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Road Trips, Camping, & Backpacking with Dogs

Have you wanted to go on road tips, camping, and or backpacking with your dogs? It can be quite a daunting task at times trying to plan and prep for your epic adventures so we are here to give you some tips and information on how to do each of these fun activities with your dog!

First let starts with the road trips! These trips can take lots of planning from driving routes to the trails and places you plan to visit so here are some basic tips to help you along when planning!

  1. Have all your gear! Make sure you have all your essentials packed for both you and your dog. Make a check list to keep track of everything you need.

  2. Know the environment. Check the weather of where you plan to go frequently before leaving and while on the trip. Be aware of the landscape. Do some research on the spots you plan to visit and hike and pack accordingly.

  3. Be mindful of any rules the places you choose to visit has about bringing your dogs.

  4. Map ahead of time. Map out where your going, it can help to have a rough itinerary to follow along with.

  5. Have fun!

How do I know if my dog can handle camping/backpacking?

We recommend doing "test hikes" daily to see what your dog can handle and start small to see if your dog is comfortable with the consistent hiking and travel. To prepare your dog for camping, expose them to your tent and other gear you plan to bring while your still at home. It may see silly to set up the campsite at there but it's a great way to get your dog comfortable and familiar with everything.

Tips for camping with dogs:

  • Take your dogs everywhere. Don't plan to leave your pup at camp alone, whether tied up at camp or kept inside the tent or car. It's not only potentially disruptive for other campers (especially if your dog is more vocal when left alone), it could also endanger your dog.

  • Keep your dogs on a leash when at your campsite.

  • Share the tent. Given there's likely going to be wildlife roaming at night through campsites, rules usually require that dogs sleep either with you in your car or tent.

  • Only bring food out during meals. Leaving kibble out draws in wildlife that are near and can even make them stick around and come back on a regular basis.

Be sure to pack the essentials for your dogs. Some things you should have are food and water bowls, food, water, poop bags, dog boots, dog jackets, collar, and leashes.

Backpacking with Dogs 101

Going on a backpacking trip with your dogs can be a very unique and incredible bonding experience. Below are some basics to know and prepare for when planning your trip!

  • Check the area regulations. Make sure your dogs are allowed to be on the trail your interested in. If you plan to backpack in a National Park and are in the U.S., unfortunately your dogs can't come as most Parks do not allow dogs on unpaved trails, and regulations vary in some state parks.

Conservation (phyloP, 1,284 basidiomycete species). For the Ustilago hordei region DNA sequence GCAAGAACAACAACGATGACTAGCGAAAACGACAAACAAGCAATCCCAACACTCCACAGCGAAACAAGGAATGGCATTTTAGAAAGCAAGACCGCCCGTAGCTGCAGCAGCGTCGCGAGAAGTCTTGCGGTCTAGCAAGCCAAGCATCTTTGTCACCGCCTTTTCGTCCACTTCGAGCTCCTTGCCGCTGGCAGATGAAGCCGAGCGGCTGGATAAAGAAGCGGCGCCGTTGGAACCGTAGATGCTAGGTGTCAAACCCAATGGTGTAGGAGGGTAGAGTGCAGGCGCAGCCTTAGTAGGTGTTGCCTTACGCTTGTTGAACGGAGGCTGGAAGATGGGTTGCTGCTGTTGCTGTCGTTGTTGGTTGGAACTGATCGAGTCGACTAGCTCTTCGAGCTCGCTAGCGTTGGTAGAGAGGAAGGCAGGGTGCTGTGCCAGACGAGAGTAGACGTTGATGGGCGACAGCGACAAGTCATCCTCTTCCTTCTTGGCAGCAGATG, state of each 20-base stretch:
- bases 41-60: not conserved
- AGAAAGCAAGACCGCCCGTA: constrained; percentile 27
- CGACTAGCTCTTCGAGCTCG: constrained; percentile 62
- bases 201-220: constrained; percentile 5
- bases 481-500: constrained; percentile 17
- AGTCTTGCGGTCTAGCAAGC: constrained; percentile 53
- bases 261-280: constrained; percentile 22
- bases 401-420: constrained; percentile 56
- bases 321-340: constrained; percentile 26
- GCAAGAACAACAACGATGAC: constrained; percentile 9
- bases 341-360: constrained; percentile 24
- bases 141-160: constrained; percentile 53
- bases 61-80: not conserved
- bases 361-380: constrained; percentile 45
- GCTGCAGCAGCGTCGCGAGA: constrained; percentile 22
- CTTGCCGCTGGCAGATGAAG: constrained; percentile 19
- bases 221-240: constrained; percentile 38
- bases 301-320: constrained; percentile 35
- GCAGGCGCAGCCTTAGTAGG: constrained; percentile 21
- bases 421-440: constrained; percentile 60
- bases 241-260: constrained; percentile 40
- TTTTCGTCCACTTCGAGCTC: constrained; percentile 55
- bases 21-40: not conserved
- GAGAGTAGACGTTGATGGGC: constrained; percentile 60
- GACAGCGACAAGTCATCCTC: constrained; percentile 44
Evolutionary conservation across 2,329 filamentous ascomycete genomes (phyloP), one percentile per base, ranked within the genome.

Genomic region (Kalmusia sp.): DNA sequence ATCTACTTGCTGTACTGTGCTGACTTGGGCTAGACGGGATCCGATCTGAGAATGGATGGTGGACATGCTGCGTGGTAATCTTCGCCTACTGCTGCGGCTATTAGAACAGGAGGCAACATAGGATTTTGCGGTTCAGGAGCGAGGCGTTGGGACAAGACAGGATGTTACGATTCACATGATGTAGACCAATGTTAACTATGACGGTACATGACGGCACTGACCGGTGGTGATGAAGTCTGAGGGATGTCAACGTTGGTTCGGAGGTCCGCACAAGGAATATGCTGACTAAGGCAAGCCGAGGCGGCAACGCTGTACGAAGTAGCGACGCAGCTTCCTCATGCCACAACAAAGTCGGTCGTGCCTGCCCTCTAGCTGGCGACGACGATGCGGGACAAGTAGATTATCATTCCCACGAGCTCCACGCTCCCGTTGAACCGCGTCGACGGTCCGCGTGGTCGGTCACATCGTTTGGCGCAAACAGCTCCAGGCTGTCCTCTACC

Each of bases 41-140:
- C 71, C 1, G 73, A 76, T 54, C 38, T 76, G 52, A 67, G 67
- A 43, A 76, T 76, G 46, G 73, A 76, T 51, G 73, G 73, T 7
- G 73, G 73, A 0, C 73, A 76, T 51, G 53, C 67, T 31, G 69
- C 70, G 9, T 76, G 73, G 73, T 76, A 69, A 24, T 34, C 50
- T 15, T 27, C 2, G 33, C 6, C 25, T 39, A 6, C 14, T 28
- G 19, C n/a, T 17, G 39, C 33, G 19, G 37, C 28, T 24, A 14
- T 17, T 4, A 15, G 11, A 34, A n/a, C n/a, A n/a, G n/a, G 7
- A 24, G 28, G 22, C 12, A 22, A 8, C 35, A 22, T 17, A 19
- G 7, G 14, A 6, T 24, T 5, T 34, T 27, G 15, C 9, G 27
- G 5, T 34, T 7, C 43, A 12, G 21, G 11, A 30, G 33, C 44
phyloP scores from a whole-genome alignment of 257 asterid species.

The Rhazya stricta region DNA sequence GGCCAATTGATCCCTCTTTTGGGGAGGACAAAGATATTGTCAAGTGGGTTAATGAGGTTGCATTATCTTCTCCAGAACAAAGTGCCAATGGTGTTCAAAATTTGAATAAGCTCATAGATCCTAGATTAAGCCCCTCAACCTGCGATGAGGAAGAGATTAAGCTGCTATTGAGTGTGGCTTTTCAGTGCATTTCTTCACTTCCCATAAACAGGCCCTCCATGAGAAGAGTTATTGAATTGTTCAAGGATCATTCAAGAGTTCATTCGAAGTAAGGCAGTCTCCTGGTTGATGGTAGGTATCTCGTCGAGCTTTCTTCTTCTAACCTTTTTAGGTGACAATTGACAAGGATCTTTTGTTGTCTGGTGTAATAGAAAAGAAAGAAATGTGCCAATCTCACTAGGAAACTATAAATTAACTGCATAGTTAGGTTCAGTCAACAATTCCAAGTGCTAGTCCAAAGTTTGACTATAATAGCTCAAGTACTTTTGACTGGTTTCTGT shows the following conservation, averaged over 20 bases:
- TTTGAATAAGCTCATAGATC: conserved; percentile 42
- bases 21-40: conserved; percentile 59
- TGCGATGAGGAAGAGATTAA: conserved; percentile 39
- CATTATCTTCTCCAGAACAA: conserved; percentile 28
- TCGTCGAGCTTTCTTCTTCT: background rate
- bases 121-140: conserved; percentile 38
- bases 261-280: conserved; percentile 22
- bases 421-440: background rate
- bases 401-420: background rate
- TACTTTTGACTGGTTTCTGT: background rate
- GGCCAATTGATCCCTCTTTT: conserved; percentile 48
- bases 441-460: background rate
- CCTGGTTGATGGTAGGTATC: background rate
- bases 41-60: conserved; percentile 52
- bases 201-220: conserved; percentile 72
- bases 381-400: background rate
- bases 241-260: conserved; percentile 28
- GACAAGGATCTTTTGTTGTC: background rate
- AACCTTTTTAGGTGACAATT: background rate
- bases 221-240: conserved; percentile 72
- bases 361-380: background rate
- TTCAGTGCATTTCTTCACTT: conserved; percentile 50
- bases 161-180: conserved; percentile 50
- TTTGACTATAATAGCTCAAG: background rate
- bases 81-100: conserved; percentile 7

• Get in some training walks/hikes. Animals need to work up and train in order to be able to hike the distances and elevation required for your trip, just like people need to be physically prepared.

  • Test your dog's trail manners. Make sure you know how your dog will respond to commands in various environments and encounter different things like wildlife, other dogs, hikers, river crossings, etc.

  • Test your gear at home. Expose your dogs to the gear they will be sleeping in, wearing or carrying before your head out on your backpacking trip. If your dog is going to wear a pack on the trail keep in mind: Dogs should only carry about 10% of their body weight, so be sure you don't overload their packs.

  • Protect their paws. Some trail surfaces, like lava rock or shale, are too rough or get too hot for a dog's unprotected paw pads. Being out for days on a trail with various surfaces can also be hard on your dog's paws so always have dog boots on hand.

  • Clean up after your dog. Per leave no trace principles, dog waste should be backed out in poop bags. Don't leave your poop bags along the trail planning to pick them up later. They are an eyesore for other hikers and odds are they will be forgotten.

  • Dog first-aid! Bring a dog friendly first-aid kit with you.

Along with the usual gear to have for camping or backpacking with your dog we also recommend getting a sleeping mat or pad for your dog too. Brands we recommend are Ruffwear, Hurtta, Spruce Pup, and Alcott Gear.

Whatever adventure you choose to do with your dogs, be it camping or backpacking we hope its one epic experience!

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